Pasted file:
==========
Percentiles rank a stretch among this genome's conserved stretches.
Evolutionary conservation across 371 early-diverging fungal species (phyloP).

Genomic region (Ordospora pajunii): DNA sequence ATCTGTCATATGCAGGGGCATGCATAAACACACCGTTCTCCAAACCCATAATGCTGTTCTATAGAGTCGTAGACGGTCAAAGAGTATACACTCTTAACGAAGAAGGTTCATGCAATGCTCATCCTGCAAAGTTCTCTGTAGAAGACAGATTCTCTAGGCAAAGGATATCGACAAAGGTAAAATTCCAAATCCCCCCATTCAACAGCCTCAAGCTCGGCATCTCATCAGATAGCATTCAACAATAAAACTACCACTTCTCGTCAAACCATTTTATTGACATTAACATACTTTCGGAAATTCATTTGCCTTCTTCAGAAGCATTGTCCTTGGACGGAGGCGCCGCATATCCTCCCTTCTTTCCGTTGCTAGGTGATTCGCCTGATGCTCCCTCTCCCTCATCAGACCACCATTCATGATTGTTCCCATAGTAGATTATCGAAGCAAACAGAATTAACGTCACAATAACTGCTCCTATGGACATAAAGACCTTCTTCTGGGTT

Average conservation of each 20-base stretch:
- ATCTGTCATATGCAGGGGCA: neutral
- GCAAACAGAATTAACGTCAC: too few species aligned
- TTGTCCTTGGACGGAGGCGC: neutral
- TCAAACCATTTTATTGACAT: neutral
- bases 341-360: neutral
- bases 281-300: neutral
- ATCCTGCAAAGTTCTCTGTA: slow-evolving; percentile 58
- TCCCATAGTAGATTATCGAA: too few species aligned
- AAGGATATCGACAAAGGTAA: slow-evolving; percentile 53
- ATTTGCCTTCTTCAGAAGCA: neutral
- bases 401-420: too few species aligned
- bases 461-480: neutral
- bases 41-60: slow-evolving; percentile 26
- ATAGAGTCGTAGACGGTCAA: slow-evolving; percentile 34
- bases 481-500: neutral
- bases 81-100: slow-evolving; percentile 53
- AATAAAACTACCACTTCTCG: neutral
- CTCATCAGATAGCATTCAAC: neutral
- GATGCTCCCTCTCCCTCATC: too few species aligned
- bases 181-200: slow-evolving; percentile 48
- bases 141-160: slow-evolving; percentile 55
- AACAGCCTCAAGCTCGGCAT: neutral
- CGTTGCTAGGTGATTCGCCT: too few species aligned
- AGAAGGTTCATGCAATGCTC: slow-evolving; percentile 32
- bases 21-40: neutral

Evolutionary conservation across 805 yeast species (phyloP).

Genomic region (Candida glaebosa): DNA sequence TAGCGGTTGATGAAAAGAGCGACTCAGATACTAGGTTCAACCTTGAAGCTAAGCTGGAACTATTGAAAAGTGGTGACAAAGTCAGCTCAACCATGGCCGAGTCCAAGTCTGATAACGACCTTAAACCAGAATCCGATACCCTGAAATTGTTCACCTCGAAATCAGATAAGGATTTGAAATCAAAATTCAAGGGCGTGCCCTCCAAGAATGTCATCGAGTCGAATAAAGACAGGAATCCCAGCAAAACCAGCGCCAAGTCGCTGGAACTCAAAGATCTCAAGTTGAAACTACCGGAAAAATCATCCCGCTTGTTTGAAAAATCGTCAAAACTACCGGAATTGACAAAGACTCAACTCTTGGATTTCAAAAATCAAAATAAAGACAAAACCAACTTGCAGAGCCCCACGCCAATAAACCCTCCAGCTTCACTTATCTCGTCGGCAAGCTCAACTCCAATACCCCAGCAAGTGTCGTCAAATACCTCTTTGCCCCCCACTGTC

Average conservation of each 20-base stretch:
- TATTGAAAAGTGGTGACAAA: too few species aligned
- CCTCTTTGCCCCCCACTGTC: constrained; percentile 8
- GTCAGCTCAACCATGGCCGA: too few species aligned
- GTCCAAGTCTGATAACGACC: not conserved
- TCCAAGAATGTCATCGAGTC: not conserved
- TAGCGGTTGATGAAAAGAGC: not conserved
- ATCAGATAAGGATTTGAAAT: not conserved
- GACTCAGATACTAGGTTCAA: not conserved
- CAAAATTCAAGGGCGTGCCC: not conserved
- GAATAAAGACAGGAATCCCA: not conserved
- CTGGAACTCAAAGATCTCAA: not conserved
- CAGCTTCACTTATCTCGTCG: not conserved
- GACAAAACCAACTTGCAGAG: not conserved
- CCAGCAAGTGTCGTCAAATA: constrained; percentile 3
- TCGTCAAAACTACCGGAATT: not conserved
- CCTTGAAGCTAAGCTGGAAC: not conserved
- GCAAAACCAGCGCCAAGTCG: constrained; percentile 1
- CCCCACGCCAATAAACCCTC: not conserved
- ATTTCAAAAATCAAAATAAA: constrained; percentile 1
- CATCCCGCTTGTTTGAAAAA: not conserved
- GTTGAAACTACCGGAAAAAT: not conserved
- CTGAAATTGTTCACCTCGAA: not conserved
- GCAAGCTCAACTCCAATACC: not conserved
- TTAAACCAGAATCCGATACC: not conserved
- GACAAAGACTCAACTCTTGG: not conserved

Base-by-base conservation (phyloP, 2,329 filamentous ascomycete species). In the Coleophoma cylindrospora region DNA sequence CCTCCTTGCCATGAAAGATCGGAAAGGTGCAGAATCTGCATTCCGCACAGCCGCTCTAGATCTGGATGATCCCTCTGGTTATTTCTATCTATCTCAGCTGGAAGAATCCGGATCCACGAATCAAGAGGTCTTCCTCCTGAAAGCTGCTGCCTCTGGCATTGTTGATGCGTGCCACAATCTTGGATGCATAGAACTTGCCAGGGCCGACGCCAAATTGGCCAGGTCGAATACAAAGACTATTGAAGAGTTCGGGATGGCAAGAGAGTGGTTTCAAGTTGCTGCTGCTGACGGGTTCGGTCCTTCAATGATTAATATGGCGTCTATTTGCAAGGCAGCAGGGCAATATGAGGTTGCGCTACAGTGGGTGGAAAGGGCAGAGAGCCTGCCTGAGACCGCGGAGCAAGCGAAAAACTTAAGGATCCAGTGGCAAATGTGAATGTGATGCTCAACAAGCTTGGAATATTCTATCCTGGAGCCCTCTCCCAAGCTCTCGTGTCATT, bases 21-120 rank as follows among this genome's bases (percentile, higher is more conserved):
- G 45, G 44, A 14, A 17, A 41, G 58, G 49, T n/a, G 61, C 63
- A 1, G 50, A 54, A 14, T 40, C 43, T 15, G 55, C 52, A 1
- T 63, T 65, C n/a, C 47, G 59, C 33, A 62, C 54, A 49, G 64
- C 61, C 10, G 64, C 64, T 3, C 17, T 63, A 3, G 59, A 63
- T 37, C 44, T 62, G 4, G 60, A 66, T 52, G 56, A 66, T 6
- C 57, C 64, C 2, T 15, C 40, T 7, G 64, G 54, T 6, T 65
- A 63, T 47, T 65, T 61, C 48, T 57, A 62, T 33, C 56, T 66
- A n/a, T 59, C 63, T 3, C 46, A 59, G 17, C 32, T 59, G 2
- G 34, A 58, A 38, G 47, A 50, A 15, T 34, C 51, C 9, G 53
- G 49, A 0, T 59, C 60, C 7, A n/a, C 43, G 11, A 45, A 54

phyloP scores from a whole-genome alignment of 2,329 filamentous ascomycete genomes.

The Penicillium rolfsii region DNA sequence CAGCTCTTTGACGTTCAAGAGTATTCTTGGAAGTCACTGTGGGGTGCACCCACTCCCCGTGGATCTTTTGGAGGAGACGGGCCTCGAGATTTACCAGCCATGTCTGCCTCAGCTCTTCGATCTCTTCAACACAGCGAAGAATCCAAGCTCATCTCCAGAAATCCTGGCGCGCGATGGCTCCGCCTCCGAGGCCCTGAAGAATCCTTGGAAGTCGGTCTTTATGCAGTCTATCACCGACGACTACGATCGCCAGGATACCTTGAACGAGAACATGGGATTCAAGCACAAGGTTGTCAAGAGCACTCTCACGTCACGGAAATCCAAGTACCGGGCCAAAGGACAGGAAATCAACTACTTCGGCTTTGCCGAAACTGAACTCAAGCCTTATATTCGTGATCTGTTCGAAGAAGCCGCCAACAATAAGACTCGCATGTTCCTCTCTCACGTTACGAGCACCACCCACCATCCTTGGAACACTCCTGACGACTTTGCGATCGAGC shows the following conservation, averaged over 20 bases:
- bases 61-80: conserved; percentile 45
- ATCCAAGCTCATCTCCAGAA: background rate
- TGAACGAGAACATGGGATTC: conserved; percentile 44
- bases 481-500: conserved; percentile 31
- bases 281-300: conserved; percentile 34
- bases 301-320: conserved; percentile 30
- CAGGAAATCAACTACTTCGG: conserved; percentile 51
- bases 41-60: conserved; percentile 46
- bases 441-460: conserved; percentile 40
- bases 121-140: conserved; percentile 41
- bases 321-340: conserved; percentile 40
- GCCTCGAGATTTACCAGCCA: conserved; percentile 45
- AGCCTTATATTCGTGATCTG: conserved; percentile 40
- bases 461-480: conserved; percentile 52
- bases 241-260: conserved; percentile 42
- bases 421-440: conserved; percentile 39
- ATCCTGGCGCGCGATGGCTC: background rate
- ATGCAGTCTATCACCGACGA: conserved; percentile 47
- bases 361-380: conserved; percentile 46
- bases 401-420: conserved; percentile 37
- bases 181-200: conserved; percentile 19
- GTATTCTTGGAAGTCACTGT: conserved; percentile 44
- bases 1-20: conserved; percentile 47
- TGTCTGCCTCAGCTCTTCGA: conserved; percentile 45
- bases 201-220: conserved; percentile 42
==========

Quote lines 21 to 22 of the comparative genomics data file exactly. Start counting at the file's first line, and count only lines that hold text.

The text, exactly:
- AATAAAACTACCACTTCTCG: neutral
- CTCATCAGATAGCATTCAAC: neutral